PONTE VEDRA BEACH, Fla. — Patrick Cantlay’s name was one of the hottest when it came to PGA Tour pros considering a jump to LIV Golf last offseason.
Cantlay, ranked No. 4 in the world, several times had to put an end to those reports, finally declaring at Kapalua in January: “I have no plans to do that as of now, which has been my stance for, you know, basically since the whole time.”
LIV came up again Wednesday after Cantlay’s practice round in preparation for Thursday’s start of the 2023 Players Championship at TPC Sawgrass. He was asked if changes on the PGA Tour — designated events with no cuts and money similar to what the Saudi-financed league is throwing around — might cause some players who made the jump to LIV to think about asking for reinstatement to the Tour.
“I’m not sure these changes really have much (to do with) making them want to come back,” said Cantlay.
Then he threw out an even more interesting question.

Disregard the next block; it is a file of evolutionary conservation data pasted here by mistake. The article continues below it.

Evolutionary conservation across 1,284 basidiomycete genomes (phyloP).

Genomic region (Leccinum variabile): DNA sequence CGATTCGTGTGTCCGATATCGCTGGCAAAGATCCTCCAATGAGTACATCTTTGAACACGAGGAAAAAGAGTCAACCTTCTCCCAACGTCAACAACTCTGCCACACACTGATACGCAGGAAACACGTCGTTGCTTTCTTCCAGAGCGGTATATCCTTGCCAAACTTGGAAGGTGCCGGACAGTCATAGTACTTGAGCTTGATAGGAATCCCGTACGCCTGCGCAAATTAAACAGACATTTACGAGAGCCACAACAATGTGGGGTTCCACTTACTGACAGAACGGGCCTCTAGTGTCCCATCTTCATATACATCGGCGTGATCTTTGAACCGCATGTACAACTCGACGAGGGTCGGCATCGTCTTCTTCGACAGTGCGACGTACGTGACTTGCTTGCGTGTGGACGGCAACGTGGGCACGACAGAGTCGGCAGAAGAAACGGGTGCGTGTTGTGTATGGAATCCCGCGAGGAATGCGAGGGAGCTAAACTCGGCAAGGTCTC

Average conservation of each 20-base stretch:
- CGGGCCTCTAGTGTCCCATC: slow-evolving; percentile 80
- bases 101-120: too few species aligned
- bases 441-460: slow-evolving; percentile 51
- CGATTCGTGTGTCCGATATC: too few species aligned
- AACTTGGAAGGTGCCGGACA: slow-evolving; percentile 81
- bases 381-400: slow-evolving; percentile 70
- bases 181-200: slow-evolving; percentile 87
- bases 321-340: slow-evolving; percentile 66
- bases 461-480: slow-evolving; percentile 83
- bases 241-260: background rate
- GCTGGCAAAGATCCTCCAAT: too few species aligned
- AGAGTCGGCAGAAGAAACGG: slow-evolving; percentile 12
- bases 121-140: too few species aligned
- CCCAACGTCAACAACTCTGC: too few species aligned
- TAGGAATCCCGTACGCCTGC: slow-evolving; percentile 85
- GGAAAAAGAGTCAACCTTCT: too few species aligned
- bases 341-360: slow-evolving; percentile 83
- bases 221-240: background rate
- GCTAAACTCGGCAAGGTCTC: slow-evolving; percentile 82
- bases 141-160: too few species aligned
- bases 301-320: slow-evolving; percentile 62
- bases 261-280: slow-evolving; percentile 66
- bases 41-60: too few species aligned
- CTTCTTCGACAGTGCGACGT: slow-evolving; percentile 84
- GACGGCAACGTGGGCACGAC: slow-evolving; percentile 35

“I’m curious how many would have liked to have left if these changes happened earlier,” he said. “Probably the same number of guys or a similar number of guys, just with the guaranteed money that they were throwing around. But it’s a good question. I’m not sure.”
It is a great question.
If, a year ago, the PGA Tour had announced eight designated events with $20 million purses — which does not include the majors, the playoff and a $25 million purse for this week’s Players — would LIV even exist? And if so, what would the field look like?
The money is exactly what LIV Golf pays out to individual golfers, with an additional $5 million for the team event, at each of its 14 events.
Those who left the Tour may have had reason to pause, especially if they realized LIV was going to grow to where most of the 48 golfers now on LIV will play about as much as they would be playing on the PGA Tour.
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